There are few bands that had as much of an impact on my youth as Celtic Frost. Rising from the ashes of Hellhammer, Thomas Gabriel Fischer and Martin Eric Ain released the seminal album Morbid Tales. The year was 1984 and to say this album fascinated me was an understatement. Even though I had been listening to the heavier side of music for a few years, this was far and away the strongest, most brutal thing my soft, supple 14-year-old ears had ever heard. To this date, I defy anyone with a penchant for the metal to listen to that album and not be knocked on his or her ass. I played it night and day. Dethroned Emperor, Return To The Eve, Into The Crypts Of Rays, they all became the lullabies as I laid my weary, angst-addled head on my pillow each night.
Their next two releases, To Mega Therion and Into the Pandemonium brought the band to a whole new level of both brilliance and tension. As Tom Fischer stated in his highly informative book Are You Morbid? "We toy with frequent notions about just giving up the whole nonsense of being in the rock biz". The relationship between the band and their label became more and more tumultuous and the music became more and more mysterious. It was still very much in the heavy genre, but with orchestral arrangements, operatic female vocals and a whole host of other accoutrements that defied the whole metal stereotype, which, by 1987 had become stale to say the least.
This is nothing special nowadays, of course. Hell, with all the Emperors and Cradle of Filths it's almost become a genre of its own. But in 1987? There was nobody and I mean NOBODY doing this type of thing. Anybody reviewing the album particularly in North America categorized it as "Avant-Garde" which became a lazy-ass blanket term for any type of music the reviewer found weird and unexplainable. In any case, Celtic Frost, though not given credit back in the day, was years ahead of their time.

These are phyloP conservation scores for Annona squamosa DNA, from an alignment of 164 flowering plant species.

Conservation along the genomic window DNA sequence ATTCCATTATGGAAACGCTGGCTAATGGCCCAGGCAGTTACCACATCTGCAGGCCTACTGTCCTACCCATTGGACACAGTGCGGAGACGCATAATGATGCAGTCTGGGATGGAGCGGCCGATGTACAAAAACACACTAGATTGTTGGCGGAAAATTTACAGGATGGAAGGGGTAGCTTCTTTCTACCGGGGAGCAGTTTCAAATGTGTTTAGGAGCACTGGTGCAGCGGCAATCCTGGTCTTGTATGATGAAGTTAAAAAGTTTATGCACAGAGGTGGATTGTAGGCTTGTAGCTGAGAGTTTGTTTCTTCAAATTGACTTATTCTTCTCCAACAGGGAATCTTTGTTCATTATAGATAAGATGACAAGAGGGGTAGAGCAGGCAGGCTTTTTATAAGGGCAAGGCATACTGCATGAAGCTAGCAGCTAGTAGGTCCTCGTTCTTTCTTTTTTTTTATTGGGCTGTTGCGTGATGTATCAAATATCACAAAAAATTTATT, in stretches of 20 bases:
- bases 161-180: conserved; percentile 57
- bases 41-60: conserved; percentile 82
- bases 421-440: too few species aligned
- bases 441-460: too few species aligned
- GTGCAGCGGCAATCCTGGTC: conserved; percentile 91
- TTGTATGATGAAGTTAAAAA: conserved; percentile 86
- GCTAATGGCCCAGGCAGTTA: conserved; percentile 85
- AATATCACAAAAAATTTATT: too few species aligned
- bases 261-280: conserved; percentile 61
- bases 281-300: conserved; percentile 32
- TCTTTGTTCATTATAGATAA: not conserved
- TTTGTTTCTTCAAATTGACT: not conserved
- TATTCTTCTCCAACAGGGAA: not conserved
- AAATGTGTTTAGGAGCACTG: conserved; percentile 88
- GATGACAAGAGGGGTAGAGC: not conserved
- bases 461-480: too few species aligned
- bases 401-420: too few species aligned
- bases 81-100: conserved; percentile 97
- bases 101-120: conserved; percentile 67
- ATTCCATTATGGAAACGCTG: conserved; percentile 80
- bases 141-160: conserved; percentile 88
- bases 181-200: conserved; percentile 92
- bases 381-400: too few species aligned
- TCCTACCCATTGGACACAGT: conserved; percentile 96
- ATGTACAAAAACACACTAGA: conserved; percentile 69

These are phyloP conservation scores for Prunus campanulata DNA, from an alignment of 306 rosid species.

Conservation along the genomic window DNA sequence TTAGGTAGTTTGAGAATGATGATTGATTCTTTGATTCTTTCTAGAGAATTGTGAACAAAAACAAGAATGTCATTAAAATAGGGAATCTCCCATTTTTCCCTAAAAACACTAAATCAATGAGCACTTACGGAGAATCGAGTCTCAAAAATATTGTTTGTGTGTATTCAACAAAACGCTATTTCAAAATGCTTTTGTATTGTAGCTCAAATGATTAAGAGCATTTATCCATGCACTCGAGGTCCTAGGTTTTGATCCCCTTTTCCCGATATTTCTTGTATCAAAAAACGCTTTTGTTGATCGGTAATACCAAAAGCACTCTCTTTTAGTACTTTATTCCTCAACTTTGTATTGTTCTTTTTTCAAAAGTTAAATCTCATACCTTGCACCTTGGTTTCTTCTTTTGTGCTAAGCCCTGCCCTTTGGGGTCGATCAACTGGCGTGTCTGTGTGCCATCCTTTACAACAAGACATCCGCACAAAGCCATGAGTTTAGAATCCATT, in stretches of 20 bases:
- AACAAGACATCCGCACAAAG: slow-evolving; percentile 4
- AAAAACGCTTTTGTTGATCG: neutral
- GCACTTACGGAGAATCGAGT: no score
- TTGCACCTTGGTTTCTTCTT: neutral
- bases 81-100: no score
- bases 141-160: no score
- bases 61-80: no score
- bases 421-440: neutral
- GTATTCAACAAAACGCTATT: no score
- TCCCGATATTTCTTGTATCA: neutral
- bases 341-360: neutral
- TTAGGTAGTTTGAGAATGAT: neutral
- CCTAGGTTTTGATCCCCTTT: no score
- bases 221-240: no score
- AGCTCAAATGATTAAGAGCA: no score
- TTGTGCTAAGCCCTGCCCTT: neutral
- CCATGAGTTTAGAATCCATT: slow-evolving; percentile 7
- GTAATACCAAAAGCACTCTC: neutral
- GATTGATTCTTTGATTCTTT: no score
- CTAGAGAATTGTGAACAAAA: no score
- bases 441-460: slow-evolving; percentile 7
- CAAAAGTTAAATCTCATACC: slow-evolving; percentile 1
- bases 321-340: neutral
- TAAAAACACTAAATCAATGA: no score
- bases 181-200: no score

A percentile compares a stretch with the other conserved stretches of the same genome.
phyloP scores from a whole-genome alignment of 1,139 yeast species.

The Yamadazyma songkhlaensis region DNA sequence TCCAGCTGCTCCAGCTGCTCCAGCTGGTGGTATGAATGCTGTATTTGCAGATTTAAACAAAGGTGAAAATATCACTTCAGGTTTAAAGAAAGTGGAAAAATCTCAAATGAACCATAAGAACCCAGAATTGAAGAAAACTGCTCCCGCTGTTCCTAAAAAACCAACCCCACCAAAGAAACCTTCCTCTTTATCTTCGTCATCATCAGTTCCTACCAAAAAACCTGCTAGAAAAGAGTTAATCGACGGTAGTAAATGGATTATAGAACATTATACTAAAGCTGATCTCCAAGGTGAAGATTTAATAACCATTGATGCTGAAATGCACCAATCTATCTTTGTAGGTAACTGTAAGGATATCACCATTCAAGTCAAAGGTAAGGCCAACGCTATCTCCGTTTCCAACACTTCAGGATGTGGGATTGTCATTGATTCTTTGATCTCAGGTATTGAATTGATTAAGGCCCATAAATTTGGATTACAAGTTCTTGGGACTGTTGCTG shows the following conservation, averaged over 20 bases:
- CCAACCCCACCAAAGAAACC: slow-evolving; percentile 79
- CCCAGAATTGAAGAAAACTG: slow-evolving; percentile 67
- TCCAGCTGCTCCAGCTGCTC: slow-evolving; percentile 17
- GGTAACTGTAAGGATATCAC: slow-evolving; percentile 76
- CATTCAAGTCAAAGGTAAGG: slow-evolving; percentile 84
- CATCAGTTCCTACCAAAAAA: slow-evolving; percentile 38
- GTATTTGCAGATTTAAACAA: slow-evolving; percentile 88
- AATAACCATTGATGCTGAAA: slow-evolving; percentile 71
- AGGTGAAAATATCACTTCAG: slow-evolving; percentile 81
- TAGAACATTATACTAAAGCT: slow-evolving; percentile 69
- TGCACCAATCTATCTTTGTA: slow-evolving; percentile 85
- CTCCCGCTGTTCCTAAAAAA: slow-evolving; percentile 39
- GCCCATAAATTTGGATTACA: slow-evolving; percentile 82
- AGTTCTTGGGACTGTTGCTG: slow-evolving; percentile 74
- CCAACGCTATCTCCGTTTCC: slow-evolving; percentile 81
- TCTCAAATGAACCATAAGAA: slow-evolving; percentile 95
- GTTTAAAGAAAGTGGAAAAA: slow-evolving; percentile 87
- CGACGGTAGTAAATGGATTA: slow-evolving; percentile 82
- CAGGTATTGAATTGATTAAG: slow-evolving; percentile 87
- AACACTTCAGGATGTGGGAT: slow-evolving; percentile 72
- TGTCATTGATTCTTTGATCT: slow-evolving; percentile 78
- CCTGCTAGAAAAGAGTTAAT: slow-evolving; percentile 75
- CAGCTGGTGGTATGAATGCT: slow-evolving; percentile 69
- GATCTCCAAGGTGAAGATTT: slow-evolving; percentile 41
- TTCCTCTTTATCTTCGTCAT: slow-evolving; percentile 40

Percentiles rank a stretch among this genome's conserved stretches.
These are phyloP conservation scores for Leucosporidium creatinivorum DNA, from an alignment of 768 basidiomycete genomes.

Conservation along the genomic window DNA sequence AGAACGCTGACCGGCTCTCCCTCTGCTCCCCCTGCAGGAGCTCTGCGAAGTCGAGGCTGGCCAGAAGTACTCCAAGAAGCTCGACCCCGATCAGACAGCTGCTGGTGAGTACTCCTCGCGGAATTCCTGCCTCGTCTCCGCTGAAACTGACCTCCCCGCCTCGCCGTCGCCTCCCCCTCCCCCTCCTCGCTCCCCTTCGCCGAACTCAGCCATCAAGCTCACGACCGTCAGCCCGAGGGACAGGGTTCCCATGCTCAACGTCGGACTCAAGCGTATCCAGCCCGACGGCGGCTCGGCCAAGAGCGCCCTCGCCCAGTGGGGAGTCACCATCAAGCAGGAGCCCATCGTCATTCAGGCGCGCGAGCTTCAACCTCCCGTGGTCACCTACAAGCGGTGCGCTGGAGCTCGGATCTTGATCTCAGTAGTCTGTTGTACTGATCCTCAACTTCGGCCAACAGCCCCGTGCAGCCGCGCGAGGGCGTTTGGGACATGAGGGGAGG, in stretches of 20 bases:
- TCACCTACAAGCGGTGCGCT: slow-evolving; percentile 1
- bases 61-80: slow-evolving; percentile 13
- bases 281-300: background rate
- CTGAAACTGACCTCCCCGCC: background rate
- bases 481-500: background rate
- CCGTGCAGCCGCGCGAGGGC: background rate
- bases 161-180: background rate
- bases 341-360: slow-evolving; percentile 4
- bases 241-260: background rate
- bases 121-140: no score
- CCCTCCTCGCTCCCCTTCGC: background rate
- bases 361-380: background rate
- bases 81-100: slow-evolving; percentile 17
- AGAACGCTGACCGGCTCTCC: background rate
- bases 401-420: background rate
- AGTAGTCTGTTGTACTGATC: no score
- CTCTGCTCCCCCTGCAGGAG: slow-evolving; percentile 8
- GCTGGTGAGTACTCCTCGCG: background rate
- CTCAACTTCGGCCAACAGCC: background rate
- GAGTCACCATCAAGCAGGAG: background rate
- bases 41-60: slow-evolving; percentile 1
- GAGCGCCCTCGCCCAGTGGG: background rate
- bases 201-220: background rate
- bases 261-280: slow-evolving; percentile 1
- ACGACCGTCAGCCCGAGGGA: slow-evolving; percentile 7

These huge strides forward made the next album all the more baffling. The departure of Martin Ain seemed to leave the band with somewhat of an identity crisis. Cold Lake found the band adopting more of a (and I shudder to use the term) glam approach in both image and by presenting more straightforward, stripped down songs that compared to other music of the day was still preferable but nonetheless left most fans confused.
Ain returned to the fold in 1990 and the release of Vanity/Nemesis saw the band return to form but despite being a hell of an underrated album, the damage had unfortunately been done and Celtic Frost was no more.
Monotheist is pure, unadulterated, Celtic Frost brilliance. Anyone unsure should take a listen. Anyone who's familiar with the band and disagrees is wrong. Dead wrong. See, I'm already hearing rumblings from those bitter-net malcontents that it's "too slow". "It's not fast enough". Let me tell you, kids - it's these single-minded assholes that have kept heavy metal and any type of heavy music in general from being taken seriously. Believe me when I say, speed has nothing whatsoever to do with heaviness. Speed can be conducive to being heavy - 1349 would be a prime example of that, but it's hardly the gauge to standardize an entire form of music by. Monotheist is proof positive of this.
"Progeny" kicks it all off and within the first minute it becomes glaringly clear that despite being a virtual non-entity for over 15 years, Celtic Frost haven't lost the juice in the least. Everything that was ever great about the band is beautifully encapsulated on this album. When listening to the band's previous albums, it's truly striking how they've managed to not sound dated like so many of their peers from the same era. Monotheist manages to have the same power and feel of previous albums, but with a new maturity that thankfully has not a trace of the desperate grasp at past glory that so many reunited bands have succumbed to. Swimming against the tide and stigma of so many other bands pissing their legacy against the wall can't be an easy task, but Celtic Frost remains just as I remembered themÃ¢â¬Â¦powerful, brutal and downright essential.